Hennrich suggested installing solar panels on either side of the railroad tracks and using vacant property to encourage urban farming. Kang said, "We have to be careful about spending tax dollars, but we have to do something," adding that he would "be happy" to commit the city to working toward using only renewable energy.

Loos said he would make that commitment as well, and suggested installing solar panels between spaces in city parking lots. "We need more state incentives," he said.

Fronabarger said he would encourage citizens to lobby their state representatives to extend the solar energy tax credits that will expire soon. He also suggested using alternative fuels for city vehicles and pursuing grants that would help fund the move toward renewable energy sources.

Grant agreed with Hennrich's and Loos' suggestions to install solar panels along the railroad tracks and in parking lots. He noted the city had received a grant to replace all lights in city buildings with energy-efficient ones. He also said he would make the renewable energy commitment. "It's just a matter of setting priorities," he said.

What role, if any, should the city play in helping SIUC overcome its challenges?

Both Kang and Loos agreed that SIUC's enrollment decline would probably continue for several reasons, including the rising popularity of community colleges and larger cultural changes. Loos also mentioned the "dysfunction at SIUC," saying that it was up to the state, the board of trustees and the administration to address those challenges.

"Carbondale should focus on figuring out what life will be like with a smaller university," Loos said.

Kang said resources should be focused more on vocational training than traditional university degrees. He also said making the city safer, with more cameras and better lighting, would make the city more welcoming to students, and that he believed the university should allow freshmen and sophomores to live outside the campus.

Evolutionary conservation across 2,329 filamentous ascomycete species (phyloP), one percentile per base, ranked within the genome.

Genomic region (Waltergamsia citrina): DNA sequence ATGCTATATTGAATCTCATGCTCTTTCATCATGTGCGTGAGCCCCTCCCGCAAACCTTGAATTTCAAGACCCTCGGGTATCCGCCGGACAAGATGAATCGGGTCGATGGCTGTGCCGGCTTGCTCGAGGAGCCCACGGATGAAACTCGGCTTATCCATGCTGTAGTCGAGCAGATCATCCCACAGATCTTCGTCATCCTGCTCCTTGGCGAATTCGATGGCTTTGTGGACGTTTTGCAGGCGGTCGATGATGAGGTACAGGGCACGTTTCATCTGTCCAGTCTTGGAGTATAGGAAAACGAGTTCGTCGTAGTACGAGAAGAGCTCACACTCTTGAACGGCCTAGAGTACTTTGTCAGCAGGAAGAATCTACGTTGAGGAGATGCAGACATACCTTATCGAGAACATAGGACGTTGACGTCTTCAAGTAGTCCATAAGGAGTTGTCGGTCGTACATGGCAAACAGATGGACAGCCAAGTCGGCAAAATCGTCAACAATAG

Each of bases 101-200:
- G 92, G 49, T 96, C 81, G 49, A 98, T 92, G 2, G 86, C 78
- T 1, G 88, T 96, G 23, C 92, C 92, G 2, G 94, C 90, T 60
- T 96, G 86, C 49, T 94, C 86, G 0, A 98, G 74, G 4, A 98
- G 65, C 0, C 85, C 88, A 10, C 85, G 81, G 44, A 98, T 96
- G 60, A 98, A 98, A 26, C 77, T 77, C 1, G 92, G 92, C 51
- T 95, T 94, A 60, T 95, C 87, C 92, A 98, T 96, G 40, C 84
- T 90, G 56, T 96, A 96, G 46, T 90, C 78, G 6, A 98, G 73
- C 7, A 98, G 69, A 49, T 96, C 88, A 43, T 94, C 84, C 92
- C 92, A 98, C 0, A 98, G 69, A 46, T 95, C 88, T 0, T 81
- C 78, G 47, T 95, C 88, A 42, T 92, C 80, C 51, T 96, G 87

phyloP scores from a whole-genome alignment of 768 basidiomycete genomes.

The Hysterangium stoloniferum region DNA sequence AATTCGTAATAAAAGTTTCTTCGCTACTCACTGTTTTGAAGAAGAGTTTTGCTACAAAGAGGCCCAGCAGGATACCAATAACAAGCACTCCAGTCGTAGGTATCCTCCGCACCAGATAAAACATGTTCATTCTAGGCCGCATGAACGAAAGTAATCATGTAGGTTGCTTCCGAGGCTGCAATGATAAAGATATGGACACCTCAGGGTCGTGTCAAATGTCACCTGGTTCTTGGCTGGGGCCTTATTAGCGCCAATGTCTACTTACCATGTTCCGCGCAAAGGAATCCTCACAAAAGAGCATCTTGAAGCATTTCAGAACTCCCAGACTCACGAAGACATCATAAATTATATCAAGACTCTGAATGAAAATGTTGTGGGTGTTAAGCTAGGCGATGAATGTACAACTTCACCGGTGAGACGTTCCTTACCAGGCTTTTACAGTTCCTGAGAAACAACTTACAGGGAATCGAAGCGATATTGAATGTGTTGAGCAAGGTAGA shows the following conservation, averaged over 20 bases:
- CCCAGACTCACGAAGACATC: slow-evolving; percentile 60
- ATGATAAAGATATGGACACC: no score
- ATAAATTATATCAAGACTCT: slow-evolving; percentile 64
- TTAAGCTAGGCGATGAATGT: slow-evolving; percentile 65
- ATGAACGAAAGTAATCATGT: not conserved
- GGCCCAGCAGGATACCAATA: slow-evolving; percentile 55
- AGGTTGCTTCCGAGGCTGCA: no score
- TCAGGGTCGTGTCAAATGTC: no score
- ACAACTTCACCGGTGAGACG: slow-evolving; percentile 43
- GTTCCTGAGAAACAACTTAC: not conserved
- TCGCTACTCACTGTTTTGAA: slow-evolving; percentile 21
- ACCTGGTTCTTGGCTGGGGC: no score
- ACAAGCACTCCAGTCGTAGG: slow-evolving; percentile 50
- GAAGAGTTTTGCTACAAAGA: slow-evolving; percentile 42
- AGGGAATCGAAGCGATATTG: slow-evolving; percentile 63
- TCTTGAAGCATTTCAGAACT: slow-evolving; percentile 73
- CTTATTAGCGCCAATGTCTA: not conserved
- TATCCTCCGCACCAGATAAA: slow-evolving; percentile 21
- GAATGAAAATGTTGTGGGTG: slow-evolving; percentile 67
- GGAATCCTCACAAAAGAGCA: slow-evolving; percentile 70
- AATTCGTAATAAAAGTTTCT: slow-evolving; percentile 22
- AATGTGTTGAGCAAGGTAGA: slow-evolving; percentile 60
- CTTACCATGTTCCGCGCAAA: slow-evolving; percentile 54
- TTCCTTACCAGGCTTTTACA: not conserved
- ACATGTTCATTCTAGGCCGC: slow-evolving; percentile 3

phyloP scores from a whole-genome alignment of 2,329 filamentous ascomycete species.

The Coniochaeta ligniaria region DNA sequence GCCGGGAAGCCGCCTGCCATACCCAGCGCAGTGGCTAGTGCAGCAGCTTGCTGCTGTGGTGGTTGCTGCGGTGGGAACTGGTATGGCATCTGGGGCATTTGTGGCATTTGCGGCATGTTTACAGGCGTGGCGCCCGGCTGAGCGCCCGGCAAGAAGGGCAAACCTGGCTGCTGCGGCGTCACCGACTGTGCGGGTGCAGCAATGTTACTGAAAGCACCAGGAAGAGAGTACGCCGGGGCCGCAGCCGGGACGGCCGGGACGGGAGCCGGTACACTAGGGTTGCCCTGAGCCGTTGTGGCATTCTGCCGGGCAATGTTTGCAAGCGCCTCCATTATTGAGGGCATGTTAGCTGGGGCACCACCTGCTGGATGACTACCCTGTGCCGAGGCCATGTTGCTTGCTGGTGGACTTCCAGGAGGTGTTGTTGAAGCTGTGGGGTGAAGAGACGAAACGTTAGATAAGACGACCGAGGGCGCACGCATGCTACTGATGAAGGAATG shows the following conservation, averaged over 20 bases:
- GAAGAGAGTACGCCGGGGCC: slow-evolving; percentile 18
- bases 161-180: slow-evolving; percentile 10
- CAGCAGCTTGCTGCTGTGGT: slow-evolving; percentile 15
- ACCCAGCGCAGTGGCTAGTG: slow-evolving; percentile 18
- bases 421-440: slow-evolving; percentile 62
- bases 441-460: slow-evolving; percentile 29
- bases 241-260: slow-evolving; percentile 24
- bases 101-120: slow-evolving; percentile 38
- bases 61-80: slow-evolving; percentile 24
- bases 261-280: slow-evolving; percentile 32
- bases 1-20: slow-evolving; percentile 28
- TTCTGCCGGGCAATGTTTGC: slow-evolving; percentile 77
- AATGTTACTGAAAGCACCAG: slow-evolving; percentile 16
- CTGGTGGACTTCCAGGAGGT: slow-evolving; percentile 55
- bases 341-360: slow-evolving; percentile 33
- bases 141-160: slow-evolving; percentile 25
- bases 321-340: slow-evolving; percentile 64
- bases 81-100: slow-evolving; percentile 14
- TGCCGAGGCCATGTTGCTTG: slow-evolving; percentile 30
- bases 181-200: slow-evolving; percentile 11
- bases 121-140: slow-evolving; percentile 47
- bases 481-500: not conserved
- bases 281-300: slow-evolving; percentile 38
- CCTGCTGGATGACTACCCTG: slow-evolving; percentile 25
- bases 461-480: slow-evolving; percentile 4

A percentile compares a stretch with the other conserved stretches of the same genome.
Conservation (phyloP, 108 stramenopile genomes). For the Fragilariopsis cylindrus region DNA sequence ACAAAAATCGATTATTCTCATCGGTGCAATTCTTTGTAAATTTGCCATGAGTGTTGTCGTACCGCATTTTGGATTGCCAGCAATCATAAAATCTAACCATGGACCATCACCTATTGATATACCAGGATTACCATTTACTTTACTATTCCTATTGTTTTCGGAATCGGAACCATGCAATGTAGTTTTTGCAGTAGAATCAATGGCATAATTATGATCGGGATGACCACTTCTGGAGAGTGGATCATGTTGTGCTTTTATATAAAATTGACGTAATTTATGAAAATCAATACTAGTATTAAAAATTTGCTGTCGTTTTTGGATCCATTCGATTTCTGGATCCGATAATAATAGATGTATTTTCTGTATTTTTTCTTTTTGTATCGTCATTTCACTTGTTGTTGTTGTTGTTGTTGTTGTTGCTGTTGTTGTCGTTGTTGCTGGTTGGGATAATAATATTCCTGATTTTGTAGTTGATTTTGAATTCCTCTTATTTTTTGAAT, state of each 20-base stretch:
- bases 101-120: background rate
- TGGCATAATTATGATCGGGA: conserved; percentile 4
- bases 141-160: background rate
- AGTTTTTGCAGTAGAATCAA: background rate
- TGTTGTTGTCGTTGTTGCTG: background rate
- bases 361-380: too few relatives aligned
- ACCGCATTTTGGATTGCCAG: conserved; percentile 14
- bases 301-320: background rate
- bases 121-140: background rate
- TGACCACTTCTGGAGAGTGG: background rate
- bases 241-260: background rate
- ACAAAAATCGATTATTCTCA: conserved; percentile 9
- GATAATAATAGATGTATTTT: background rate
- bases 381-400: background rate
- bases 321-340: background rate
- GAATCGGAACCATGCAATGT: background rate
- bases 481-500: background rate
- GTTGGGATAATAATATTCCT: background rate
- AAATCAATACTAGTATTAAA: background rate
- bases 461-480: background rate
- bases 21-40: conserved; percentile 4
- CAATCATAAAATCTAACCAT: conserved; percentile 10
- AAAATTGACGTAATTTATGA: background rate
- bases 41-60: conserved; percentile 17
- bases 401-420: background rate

Fronabarger agreed that making neighborhoods safer and enhancing the downtown area would make Carbondale more welcoming, but also suggested "shared service spaces for startup centers" would help keep SIUC graduates in Carbondale and diversify the economy.

Grant said Carbondale should invest in more jobs "outside of SIUC and health care," and suggested "creating an innovation lab," "trying to grow opportunities for new businesses" and "attracting businesses that can use SIUC students as interns."

"It's no secret that SIU has its faults," Hennrich said, adding that the city should be more encouraging to businesses in general and stop focusing on all of the "reasons why we can't do things."

Will you support summer programs to hire Carbondale youth?

All five candidates cited a lack of funding as the reason why these programs hadn't been initiated.

Loos suggested businesses could share the cost. Fronabarger, Grant and Kang said the city should look for grants to fund those programs. Hennrich suggested that by cutting the number of police officers, the city could afford to hire 50 youth for 20 hours each week during the summer.